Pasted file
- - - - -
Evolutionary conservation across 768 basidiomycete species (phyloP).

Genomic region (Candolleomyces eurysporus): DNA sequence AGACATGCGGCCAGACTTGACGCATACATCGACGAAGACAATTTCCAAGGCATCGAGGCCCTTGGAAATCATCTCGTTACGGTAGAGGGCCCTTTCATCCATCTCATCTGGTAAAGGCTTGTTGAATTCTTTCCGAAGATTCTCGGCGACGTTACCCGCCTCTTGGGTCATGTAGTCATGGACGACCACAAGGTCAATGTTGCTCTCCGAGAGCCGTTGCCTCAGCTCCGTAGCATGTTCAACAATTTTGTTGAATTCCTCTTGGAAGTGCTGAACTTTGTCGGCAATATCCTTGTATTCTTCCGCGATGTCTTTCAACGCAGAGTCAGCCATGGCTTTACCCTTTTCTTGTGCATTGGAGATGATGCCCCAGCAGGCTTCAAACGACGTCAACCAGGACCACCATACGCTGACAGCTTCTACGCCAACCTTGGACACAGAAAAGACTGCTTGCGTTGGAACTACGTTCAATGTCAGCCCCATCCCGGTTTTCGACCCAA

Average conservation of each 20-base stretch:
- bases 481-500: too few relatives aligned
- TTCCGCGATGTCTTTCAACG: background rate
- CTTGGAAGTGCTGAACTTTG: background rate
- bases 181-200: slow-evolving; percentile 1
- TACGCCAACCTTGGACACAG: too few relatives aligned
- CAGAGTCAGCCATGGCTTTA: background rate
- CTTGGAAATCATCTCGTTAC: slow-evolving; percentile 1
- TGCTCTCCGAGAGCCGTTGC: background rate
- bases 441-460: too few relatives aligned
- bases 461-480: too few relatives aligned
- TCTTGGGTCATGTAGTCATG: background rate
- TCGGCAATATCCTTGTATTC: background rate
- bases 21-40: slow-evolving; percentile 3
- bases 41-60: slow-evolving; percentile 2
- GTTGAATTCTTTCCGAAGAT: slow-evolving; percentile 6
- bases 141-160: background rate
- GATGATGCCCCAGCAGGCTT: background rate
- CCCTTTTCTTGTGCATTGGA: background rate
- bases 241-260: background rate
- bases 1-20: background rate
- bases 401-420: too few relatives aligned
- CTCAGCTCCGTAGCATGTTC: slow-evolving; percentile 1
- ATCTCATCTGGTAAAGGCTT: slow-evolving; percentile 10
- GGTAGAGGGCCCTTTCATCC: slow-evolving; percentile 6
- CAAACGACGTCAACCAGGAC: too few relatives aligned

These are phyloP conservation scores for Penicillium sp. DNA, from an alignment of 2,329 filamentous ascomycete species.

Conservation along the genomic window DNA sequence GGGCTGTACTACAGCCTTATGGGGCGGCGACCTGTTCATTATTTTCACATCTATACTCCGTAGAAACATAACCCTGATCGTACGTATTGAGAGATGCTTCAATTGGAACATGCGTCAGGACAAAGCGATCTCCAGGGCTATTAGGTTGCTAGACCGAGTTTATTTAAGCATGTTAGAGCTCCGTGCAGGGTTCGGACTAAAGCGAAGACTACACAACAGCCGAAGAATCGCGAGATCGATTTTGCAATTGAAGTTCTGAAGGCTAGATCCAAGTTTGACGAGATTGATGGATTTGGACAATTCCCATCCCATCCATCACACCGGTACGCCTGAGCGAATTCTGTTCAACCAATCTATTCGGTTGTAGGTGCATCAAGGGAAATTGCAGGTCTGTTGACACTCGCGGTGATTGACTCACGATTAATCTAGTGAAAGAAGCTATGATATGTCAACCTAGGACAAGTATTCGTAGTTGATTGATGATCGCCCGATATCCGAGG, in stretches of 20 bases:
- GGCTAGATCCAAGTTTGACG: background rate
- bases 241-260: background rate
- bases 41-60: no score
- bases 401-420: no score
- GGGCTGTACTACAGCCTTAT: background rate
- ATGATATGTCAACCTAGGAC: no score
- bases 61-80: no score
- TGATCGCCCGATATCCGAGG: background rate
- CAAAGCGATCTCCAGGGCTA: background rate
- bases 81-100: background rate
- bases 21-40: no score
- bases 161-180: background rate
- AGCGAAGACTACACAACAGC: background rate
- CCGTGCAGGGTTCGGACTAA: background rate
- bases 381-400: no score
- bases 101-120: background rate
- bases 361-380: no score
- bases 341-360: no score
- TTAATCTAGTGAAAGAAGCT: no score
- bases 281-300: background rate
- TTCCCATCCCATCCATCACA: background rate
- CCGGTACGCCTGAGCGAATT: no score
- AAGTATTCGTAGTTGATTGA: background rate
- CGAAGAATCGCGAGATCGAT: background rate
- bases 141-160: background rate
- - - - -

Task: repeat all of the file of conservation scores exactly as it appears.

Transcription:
Evolutionary conservation across 768 basidiomycete species (phyloP).

Genomic region (Candolleomyces eurysporus): DNA sequence AGACATGCGGCCAGACTTGACGCATACATCGACGAAGACAATTTCCAAGGCATCGAGGCCCTTGGAAATCATCTCGTTACGGTAGAGGGCCCTTTCATCCATCTCATCTGGTAAAGGCTTGTTGAATTCTTTCCGAAGATTCTCGGCGACGTTACCCGCCTCTTGGGTCATGTAGTCATGGACGACCACAAGGTCAATGTTGCTCTCCGAGAGCCGTTGCCTCAGCTCCGTAGCATGTTCAACAATTTTGTTGAATTCCTCTTGGAAGTGCTGAACTTTGTCGGCAATATCCTTGTATTCTTCCGCGATGTCTTTCAACGCAGAGTCAGCCATGGCTTTACCCTTTTCTTGTGCATTGGAGATGATGCCCCAGCAGGCTTCAAACGACGTCAACCAGGACCACCATACGCTGACAGCTTCTACGCCAACCTTGGACACAGAAAAGACTGCTTGCGTTGGAACTACGTTCAATGTCAGCCCCATCCCGGTTTTCGACCCAA

Average conservation of each 20-base stretch:
- bases 481-500: too few relatives aligned
- TTCCGCGATGTCTTTCAACG: background rate
- CTTGGAAGTGCTGAACTTTG: background rate
- bases 181-200: slow-evolving; percentile 1
- TACGCCAACCTTGGACACAG: too few relatives aligned
- CAGAGTCAGCCATGGCTTTA: background rate
- CTTGGAAATCATCTCGTTAC: slow-evolving; percentile 1
- TGCTCTCCGAGAGCCGTTGC: background rate
- bases 441-460: too few relatives aligned
- bases 461-480: too few relatives aligned
- TCTTGGGTCATGTAGTCATG: background rate
- TCGGCAATATCCTTGTATTC: background rate
- bases 21-40: slow-evolving; percentile 3
- bases 41-60: slow-evolving; percentile 2
- GTTGAATTCTTTCCGAAGAT: slow-evolving; percentile 6
- bases 141-160: background rate
- GATGATGCCCCAGCAGGCTT: background rate
- CCCTTTTCTTGTGCATTGGA: background rate
- bases 241-260: background rate
- bases 1-20: background rate
- bases 401-420: too few relatives aligned
- CTCAGCTCCGTAGCATGTTC: slow-evolving; percentile 1
- ATCTCATCTGGTAAAGGCTT: slow-evolving; percentile 10
- GGTAGAGGGCCCTTTCATCC: slow-evolving; percentile 6
- CAAACGACGTCAACCAGGAC: too few relatives aligned

These are phyloP conservation scores for Penicillium sp. DNA, from an alignment of 2,329 filamentous ascomycete species.

Conservation along the genomic window DNA sequence GGGCTGTACTACAGCCTTATGGGGCGGCGACCTGTTCATTATTTTCACATCTATACTCCGTAGAAACATAACCCTGATCGTACGTATTGAGAGATGCTTCAATTGGAACATGCGTCAGGACAAAGCGATCTCCAGGGCTATTAGGTTGCTAGACCGAGTTTATTTAAGCATGTTAGAGCTCCGTGCAGGGTTCGGACTAAAGCGAAGACTACACAACAGCCGAAGAATCGCGAGATCGATTTTGCAATTGAAGTTCTGAAGGCTAGATCCAAGTTTGACGAGATTGATGGATTTGGACAATTCCCATCCCATCCATCACACCGGTACGCCTGAGCGAATTCTGTTCAACCAATCTATTCGGTTGTAGGTGCATCAAGGGAAATTGCAGGTCTGTTGACACTCGCGGTGATTGACTCACGATTAATCTAGTGAAAGAAGCTATGATATGTCAACCTAGGACAAGTATTCGTAGTTGATTGATGATCGCCCGATATCCGAGG, in stretches of 20 bases:
- GGCTAGATCCAAGTTTGACG: background rate
- bases 241-260: background rate
- bases 41-60: no score
- bases 401-420: no score
- GGGCTGTACTACAGCCTTAT: background rate
- ATGATATGTCAACCTAGGAC: no score
- bases 61-80: no score
- TGATCGCCCGATATCCGAGG: background rate
- CAAAGCGATCTCCAGGGCTA: background rate
- bases 81-100: background rate
- bases 21-40: no score
- bases 161-180: background rate
- AGCGAAGACTACACAACAGC: background rate
- CCGTGCAGGGTTCGGACTAA: background rate
- bases 381-400: no score
- bases 101-120: background rate
- bases 361-380: no score
- bases 341-360: no score
- TTAATCTAGTGAAAGAAGCT: no score
- bases 281-300: background rate
- TTCCCATCCCATCCATCACA: background rate
- CCGGTACGCCTGAGCGAATT: no score
- AAGTATTCGTAGTTGATTGA: background rate
- CGAAGAATCGCGAGATCGAT: background rate
- bases 141-160: background rate